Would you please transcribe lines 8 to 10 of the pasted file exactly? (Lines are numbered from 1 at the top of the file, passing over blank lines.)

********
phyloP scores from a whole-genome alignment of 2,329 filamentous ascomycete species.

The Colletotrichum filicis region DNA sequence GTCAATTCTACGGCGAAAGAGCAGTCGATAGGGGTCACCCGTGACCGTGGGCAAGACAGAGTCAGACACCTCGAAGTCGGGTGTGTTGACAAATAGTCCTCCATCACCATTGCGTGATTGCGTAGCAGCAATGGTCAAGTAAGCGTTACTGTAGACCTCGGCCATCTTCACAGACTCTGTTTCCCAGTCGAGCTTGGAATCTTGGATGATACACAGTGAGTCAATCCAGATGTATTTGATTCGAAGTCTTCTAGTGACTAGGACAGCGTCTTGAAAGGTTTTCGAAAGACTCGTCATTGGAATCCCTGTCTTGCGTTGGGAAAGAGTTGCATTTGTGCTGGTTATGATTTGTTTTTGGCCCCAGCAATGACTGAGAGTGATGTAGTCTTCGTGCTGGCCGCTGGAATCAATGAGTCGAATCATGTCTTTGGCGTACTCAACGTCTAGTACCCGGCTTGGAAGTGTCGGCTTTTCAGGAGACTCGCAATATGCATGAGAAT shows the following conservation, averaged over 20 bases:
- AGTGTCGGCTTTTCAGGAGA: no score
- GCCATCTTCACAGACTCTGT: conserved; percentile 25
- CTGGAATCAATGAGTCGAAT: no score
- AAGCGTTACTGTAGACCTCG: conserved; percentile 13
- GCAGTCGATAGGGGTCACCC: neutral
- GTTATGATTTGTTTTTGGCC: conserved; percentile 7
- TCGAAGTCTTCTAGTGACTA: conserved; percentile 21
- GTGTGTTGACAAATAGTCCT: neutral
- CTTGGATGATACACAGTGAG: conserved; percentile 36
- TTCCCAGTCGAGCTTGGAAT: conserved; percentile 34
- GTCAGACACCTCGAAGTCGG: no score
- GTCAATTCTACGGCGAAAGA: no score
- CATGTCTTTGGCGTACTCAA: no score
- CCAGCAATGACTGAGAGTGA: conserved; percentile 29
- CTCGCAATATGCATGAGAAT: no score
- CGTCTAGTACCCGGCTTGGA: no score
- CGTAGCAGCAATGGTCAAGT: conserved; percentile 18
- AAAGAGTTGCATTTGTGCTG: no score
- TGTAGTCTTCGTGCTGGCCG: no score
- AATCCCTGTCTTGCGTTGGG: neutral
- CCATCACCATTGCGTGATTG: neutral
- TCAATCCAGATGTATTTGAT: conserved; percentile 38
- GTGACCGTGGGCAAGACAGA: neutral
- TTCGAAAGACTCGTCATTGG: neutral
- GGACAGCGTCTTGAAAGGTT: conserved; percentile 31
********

- GTTATGATTTGTTTTTGGCC: conserved; percentile 7
- TCGAAGTCTTCTAGTGACTA: conserved; percentile 21
- GTGTGTTGACAAATAGTCCT: neutral